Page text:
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Legislative News and Views - Rep. Steve Drazkowski (R)

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Monday, April 20, 2015

With a bi-partisan vote, the Minnesota House Property Tax and Local Government Finance Division has adopted a comprehensive proposal that empowers taxpayers and provides many with property tax relief.

Farmers who have been unfairly burdened by property tax decisions over the years receive positive news under this proposal. When dealing with school construction bond issues, the proposal would reduce by half the amount of taxes rural landowners would have to pay. This provision would not apply to their house, garage and one acre of land, but it would be utilized on their farmland or forestland, which could save rural landowners thousands of dollars depending on the number of acres they own.

Small business owners – particularly in Greater Minnesota - would also receive a break under this bill as it would remove the state general tax for all business property up to $500,000 in value, and all seasonal-recreational property up to $250,000 in value.

Business owners find this tax as a line item in their regular property tax statement, and local government sees no proceeds from the tax as all revenue is sent to Minnesota’s General Fund. In many cases, it is responsible for 25 to 40 percent of the business person’s property tax bill, and we believe that provision should be repealed altogether.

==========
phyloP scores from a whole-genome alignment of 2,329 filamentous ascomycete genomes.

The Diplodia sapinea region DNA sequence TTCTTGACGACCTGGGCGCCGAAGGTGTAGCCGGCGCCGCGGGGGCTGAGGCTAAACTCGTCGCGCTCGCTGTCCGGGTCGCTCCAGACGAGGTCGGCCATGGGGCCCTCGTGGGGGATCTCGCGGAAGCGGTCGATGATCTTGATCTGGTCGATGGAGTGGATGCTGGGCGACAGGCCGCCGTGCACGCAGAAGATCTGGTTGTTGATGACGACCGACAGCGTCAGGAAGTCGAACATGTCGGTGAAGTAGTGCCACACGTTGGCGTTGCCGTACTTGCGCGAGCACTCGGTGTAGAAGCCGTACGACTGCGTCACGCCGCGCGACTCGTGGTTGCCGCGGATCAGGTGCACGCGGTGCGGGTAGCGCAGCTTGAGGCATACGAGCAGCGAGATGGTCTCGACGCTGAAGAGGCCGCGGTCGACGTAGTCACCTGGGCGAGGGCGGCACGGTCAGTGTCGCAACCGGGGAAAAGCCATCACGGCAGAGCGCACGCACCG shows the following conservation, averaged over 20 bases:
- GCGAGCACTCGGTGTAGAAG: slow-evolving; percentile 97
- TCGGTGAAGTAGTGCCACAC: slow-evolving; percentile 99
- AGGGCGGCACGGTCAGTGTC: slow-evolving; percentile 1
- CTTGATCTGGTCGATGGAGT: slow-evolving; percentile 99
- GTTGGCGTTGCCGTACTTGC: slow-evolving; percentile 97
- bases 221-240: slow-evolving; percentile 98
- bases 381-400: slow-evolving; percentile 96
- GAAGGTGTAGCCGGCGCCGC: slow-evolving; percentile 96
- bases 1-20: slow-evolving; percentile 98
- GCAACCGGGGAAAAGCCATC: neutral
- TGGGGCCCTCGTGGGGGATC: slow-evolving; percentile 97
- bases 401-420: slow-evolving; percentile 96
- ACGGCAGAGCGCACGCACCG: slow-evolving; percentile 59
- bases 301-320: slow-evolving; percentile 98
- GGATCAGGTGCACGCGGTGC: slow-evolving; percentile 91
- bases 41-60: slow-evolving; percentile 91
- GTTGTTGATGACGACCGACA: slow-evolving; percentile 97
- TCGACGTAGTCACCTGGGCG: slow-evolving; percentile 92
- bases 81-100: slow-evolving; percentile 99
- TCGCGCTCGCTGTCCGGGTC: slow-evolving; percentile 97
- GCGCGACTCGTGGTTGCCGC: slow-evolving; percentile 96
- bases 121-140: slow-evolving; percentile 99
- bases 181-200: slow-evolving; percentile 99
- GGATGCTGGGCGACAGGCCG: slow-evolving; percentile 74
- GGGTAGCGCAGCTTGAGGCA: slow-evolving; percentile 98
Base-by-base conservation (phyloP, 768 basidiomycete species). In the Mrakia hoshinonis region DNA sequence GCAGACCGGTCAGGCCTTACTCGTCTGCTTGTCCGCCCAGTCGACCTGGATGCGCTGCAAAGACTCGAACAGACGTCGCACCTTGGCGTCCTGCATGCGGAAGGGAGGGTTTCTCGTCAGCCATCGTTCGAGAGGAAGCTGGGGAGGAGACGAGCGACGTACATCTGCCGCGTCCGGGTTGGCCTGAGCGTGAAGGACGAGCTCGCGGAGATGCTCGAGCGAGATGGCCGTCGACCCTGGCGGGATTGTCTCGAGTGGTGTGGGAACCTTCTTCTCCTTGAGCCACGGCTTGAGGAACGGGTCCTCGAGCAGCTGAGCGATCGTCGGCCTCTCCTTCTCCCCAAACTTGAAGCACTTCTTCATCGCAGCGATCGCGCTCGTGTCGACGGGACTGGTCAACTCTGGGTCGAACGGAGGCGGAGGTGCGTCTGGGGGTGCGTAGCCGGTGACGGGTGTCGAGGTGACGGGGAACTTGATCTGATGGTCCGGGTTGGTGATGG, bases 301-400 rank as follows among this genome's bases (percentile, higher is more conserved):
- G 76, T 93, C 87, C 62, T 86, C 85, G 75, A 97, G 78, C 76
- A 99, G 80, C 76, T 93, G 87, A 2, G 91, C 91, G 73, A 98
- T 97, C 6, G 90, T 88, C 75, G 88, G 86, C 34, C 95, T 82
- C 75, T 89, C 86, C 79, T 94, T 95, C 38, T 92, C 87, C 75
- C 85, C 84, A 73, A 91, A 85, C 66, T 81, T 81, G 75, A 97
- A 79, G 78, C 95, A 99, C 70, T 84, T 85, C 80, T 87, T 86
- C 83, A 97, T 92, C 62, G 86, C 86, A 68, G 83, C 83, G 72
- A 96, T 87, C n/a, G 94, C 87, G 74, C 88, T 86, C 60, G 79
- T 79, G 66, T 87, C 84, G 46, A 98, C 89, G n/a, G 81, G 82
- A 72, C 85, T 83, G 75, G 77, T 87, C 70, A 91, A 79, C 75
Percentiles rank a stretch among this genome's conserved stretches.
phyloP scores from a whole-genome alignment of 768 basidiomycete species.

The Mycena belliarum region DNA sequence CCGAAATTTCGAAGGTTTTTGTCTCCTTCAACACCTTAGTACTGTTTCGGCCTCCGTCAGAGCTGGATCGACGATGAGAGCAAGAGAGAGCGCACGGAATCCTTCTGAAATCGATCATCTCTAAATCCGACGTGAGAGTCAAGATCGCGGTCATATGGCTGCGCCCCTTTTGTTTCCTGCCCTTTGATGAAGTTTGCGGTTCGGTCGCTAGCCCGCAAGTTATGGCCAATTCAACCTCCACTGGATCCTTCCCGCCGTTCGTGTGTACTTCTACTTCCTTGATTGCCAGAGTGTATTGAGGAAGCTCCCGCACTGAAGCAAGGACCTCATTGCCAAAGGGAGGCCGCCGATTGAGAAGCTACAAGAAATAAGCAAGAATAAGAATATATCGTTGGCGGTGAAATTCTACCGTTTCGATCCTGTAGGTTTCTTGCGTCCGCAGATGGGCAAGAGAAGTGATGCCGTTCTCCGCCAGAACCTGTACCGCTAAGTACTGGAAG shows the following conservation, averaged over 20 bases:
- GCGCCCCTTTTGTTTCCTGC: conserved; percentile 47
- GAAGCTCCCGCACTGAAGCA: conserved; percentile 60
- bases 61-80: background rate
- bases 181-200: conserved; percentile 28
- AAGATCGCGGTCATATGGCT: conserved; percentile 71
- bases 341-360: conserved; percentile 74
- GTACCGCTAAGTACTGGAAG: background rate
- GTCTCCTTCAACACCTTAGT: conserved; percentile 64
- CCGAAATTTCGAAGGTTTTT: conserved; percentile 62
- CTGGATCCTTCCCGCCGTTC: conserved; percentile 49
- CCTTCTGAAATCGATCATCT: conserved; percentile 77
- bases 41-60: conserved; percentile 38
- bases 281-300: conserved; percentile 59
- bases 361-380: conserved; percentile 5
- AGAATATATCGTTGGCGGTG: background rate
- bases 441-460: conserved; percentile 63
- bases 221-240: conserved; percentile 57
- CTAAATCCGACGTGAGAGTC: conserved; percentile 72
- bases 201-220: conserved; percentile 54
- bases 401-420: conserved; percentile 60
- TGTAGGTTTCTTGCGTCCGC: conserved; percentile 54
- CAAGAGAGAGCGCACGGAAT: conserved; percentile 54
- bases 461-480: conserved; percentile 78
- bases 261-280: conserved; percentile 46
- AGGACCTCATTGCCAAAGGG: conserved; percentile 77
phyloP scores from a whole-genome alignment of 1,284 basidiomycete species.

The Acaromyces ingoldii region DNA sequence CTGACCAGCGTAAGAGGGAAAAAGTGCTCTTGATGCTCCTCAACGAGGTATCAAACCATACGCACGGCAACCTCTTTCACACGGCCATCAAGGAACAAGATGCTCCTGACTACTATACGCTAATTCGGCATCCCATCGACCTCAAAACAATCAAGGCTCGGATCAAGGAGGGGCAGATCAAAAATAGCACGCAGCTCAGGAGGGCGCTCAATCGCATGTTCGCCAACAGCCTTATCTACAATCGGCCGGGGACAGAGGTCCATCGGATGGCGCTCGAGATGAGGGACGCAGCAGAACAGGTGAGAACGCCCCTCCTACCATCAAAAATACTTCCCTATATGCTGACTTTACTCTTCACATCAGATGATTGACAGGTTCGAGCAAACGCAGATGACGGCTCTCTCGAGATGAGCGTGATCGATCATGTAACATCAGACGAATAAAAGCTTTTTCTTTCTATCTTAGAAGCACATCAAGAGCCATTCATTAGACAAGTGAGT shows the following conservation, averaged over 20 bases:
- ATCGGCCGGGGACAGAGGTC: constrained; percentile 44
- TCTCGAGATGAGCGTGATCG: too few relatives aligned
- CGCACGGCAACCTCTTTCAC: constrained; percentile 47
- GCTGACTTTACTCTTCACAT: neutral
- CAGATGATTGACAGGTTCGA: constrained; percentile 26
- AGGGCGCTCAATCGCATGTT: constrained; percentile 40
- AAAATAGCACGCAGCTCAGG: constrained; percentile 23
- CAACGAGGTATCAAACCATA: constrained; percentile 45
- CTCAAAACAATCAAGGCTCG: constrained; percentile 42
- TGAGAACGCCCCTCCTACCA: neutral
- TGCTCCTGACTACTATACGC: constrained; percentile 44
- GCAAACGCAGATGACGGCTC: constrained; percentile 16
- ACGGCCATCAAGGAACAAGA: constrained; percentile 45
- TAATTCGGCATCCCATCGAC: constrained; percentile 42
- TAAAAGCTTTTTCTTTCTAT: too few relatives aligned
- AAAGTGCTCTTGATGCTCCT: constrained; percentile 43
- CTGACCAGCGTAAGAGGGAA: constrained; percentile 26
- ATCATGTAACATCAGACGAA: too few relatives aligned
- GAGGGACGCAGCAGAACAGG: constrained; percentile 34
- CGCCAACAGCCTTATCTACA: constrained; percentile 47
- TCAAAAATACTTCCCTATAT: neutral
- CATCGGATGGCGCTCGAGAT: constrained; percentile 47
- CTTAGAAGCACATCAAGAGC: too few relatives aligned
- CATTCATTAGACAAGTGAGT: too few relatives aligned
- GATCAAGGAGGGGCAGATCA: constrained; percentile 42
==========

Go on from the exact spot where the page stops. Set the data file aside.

In addition, the Property Taxpayer Empowerment Act portion of the bill gives voters the opportunity to respond to a local government that they believe is being out of touch or fiscally irresponsible with their property tax dollars. If in December it is found that certified property tax rates are higher than they were during the previous year, taxpayers have the right to put the issue of their property tax levy increase on the Election Day ballot that following November. If the voters oppose the property tax increase decision, the local levy is reset to the amount that was utilized by the local government during the previous year. If it's approved, nothing changes.

I believe this provision will ensure that the will of the taxpayers is being recognized and carried out by their city and county officials.

Finally, the bill would require that all special elections called by cities, counties and schools – excluding mail in ballots and issues surrounding statutory operating debt – will take place on Election Day. Making this change would ensure greater voter turnout and would save local governments, and taxpayers, an unnecessary expense.

People from across this state have complained to me about rising property tax rates and their belief that unwise local government spending is part of the reason their rates are on the rise. With this legislation we are addressing both of these concerns and I am hopeful the end result leads to more money in the wallets of hardworking Minnesotans.